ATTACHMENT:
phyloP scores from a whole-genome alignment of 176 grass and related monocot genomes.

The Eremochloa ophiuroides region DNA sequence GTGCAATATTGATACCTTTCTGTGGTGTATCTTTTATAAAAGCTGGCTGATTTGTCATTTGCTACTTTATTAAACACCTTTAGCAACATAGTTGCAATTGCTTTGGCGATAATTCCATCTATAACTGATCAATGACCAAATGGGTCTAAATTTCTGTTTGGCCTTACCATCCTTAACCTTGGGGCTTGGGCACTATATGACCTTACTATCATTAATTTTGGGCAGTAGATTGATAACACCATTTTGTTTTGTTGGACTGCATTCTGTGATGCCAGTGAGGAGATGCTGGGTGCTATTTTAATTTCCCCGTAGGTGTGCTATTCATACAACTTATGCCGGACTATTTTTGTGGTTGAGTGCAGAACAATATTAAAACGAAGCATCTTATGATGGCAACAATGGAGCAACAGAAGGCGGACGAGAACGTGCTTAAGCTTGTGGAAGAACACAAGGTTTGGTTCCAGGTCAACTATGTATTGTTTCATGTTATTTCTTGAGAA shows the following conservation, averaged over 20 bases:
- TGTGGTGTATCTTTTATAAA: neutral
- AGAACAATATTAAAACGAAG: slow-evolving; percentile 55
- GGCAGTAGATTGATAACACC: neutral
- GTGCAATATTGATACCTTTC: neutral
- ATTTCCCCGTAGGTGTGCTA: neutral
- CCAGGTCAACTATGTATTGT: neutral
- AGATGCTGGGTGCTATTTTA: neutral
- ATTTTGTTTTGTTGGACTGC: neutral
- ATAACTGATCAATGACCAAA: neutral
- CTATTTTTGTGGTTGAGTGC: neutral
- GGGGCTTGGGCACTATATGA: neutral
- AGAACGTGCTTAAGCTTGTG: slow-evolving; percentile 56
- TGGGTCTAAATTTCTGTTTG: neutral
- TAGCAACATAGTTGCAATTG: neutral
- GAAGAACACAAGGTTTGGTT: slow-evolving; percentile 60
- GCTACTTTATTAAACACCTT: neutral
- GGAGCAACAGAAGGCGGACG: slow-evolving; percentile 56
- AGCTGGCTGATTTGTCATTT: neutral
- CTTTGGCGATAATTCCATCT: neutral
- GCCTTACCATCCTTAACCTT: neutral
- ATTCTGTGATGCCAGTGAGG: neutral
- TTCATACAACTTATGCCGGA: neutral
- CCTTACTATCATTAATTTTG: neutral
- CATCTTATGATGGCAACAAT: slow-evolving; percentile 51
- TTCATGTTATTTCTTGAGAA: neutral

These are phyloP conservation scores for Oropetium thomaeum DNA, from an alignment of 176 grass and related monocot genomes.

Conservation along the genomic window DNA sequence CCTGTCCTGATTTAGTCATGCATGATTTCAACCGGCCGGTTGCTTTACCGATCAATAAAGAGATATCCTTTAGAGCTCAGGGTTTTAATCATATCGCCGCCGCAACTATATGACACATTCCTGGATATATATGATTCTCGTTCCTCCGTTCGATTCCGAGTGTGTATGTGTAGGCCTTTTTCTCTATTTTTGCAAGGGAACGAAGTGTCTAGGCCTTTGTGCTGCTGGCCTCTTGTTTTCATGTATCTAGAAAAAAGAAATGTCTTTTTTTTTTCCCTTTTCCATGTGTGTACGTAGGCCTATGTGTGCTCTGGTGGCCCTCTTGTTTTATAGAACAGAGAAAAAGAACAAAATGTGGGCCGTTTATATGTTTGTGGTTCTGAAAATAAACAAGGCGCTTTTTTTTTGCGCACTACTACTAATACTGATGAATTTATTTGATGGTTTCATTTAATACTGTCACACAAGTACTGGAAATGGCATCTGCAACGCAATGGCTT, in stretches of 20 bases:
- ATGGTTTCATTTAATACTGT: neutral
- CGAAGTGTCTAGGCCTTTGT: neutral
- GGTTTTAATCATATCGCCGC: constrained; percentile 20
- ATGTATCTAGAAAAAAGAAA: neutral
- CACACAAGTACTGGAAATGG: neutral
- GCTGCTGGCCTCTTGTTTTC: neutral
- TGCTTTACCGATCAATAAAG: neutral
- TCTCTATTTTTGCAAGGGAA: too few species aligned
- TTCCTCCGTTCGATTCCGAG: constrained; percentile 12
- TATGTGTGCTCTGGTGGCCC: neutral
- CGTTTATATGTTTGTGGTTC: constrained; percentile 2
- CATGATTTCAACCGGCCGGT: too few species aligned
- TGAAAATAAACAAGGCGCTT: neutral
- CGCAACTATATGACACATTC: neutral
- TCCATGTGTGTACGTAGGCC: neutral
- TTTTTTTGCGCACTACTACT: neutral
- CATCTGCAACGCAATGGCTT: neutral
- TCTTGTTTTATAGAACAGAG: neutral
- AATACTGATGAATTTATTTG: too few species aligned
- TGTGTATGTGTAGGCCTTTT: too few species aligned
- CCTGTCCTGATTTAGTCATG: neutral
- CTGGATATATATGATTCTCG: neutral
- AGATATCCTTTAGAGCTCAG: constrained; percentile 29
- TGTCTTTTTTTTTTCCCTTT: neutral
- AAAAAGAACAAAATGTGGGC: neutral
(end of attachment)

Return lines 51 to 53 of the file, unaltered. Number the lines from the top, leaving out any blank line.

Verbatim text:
- CTGGATATATATGATTCTCG: neutral
- AGATATCCTTTAGAGCTCAG: constrained; percentile 29
- TGTCTTTTTTTTTTCCCTTT: neutral